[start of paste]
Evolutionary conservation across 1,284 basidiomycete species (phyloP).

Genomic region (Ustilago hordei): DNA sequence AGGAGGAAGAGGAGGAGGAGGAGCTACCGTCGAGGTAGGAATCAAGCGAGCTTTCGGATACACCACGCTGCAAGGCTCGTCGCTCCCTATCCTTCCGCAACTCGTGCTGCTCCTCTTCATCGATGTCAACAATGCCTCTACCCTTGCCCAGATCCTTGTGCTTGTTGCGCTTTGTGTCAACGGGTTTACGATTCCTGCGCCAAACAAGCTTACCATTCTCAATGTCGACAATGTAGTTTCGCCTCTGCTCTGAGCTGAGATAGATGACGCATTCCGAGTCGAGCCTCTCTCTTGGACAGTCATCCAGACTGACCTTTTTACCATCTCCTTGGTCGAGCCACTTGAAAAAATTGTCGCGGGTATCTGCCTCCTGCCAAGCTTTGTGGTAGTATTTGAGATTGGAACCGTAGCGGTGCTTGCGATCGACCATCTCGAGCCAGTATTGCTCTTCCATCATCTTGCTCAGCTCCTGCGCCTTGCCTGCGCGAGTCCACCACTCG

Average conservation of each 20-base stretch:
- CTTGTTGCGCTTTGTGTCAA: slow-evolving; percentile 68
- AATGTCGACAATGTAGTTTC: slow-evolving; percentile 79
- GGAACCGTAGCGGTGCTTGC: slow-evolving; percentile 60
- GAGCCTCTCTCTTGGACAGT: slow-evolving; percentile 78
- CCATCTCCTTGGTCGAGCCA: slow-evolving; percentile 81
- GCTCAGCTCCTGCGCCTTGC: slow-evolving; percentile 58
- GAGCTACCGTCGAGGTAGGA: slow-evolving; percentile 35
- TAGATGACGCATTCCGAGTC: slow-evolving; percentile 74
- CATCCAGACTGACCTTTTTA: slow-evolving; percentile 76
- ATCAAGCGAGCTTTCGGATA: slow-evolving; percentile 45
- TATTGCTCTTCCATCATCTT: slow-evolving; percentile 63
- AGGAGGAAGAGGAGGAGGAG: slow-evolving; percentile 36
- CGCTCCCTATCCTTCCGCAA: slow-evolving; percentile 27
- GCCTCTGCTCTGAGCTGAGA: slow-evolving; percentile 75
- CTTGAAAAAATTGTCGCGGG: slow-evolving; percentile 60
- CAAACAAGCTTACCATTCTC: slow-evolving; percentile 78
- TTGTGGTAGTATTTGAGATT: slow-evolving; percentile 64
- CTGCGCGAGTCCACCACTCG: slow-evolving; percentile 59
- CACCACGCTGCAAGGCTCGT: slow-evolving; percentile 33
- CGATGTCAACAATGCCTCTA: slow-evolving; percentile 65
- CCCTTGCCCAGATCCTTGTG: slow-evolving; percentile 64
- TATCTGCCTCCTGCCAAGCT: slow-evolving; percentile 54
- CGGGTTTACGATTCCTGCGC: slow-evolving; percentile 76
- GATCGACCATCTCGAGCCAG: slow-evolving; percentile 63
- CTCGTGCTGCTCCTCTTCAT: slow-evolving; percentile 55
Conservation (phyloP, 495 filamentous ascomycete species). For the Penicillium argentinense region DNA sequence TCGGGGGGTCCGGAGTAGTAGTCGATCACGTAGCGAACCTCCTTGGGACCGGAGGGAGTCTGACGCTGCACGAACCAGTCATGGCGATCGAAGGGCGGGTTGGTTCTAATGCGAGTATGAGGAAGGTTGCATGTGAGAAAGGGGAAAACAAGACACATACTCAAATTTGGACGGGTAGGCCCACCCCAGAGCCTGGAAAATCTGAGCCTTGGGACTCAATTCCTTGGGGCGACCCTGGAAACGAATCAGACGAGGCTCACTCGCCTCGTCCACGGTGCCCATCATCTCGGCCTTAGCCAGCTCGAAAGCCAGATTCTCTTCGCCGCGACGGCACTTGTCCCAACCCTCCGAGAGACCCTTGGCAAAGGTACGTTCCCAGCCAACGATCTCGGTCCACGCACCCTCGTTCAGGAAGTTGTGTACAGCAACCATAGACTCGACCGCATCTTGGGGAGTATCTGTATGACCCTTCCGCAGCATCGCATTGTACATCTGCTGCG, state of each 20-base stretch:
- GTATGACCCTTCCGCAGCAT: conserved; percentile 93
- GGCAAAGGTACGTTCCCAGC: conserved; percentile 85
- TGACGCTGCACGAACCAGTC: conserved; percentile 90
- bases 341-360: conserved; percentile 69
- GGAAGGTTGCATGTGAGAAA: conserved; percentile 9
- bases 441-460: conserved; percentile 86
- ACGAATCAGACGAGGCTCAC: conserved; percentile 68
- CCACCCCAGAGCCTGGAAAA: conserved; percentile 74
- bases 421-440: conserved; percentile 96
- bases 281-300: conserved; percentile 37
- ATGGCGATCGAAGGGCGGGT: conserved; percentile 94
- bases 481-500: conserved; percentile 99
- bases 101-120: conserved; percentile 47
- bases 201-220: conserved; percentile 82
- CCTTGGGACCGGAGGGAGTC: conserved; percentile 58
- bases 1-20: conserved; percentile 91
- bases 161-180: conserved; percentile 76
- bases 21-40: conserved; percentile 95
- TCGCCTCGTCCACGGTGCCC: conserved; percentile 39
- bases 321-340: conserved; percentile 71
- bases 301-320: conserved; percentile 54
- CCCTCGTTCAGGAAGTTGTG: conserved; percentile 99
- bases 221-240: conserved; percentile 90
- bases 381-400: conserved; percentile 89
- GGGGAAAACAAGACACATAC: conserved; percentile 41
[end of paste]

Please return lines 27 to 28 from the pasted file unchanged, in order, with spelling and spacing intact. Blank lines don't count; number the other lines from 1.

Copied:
- GATCGACCATCTCGAGCCAG: slow-evolving; percentile 63
- CTCGTGCTGCTCCTCTTCAT: slow-evolving; percentile 55